GR: For the first time in five years, I’m dating someone who is kind and lovely and generous, so during the pandemic, we just had no information, we were even scared to look out the window at each other. She brought me a care package with soup and oranges and a little stuffed bear.
BB: I have goosebumps. Okay, that’s good. Tell me one thing you’re deeply grateful for right now.
BB: My mother’s unconditional love.
GR: Right on. Okay, we asked you for five songs you can’t live without. You gave us “Ain’t Nobody,” by Chaka Khan, “Just a Girl,” by No Doubt, “Sittin’ on the Dock of the Bay,” by Otis Redding, “Toxicity,” by the System of a Down, and “U.N.I.T.Y.,” by Queen Latifah. In one sentence, what does this mini mix tape say about you?
BB: I’m a bad bitch.
BB: Okay. I think we just have to leave it there because Gabby Rivera, you are indeed amazing. And I’m so grateful for this conversation and the really important, joyful, thought-provoking work that you are putting in the world.
GR: Thank you so much, I really appreciate it. What a pleasure to be here with you.
BB: Thank you.
BB: Is that just the biggest breath of fresh air ever? I just love this conversation. I hadn’t read a comic book in so long, I loved reading America Chavez, I loved Juliet Takes a Breath. A bunch of people on my team read it, it’s incredible. I’m so glad y’all got to know Gabby because she’s incredible. You can follow her on Instagram at quirkyrican. It’s just Q-U-I-R-K-Y-R-I-C-A-N. Same on Twitter, podcast Joy Revolution lives wherever podcasts are found, wherever you listen to yours. Her website is gabbyrivera.com.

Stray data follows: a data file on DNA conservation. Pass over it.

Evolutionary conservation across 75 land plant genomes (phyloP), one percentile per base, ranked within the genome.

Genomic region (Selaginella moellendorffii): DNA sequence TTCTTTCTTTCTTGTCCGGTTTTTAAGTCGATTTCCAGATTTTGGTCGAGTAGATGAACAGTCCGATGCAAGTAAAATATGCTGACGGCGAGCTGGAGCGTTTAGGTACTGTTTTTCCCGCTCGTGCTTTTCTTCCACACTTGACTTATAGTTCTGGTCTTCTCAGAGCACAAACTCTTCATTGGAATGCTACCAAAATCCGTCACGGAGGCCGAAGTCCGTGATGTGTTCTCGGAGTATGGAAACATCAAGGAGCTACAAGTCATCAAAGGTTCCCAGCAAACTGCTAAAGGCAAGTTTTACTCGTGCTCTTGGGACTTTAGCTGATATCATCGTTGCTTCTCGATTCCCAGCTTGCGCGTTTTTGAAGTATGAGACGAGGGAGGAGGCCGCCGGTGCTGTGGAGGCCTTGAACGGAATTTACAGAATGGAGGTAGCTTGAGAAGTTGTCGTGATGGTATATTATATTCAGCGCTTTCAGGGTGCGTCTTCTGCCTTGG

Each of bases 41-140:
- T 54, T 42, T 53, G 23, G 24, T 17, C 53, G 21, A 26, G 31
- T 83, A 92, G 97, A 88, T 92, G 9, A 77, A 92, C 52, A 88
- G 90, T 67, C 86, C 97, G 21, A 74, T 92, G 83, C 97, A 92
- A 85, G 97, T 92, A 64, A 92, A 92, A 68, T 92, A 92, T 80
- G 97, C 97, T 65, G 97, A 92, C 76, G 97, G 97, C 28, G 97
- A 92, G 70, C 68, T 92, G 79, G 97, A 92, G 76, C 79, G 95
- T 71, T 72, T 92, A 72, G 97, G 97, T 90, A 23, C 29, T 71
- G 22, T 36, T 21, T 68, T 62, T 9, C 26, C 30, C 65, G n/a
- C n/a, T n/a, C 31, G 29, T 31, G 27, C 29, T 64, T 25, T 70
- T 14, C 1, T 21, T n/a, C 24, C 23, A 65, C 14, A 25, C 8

BB: And I have to say that joy as a revolutionary act is something that we are seeing every day right now in real life, real time, right now. Taking joy to the polls, taking joy the streets. Joy as a radical act. And I love this quote, I love how she says, “No one ever told me my joy is important, so it must be the most important thing.” And I have to say that after talking to her about the joy of her family gatherings and the food, I’m so hungry, just hearing about her cousin Gloria’s cooking… Oh, my God, starving. I also love this thing, as we think about Thanksgiving coming up, her grandmother saying, “If we can feed and fit 10, we can feed and fit 11 and 12 and 13, and so on, there’s always room for more, there’s always an extra plate, and we all make enough space at our tables.” Gabby Rivera, y’all, just so good.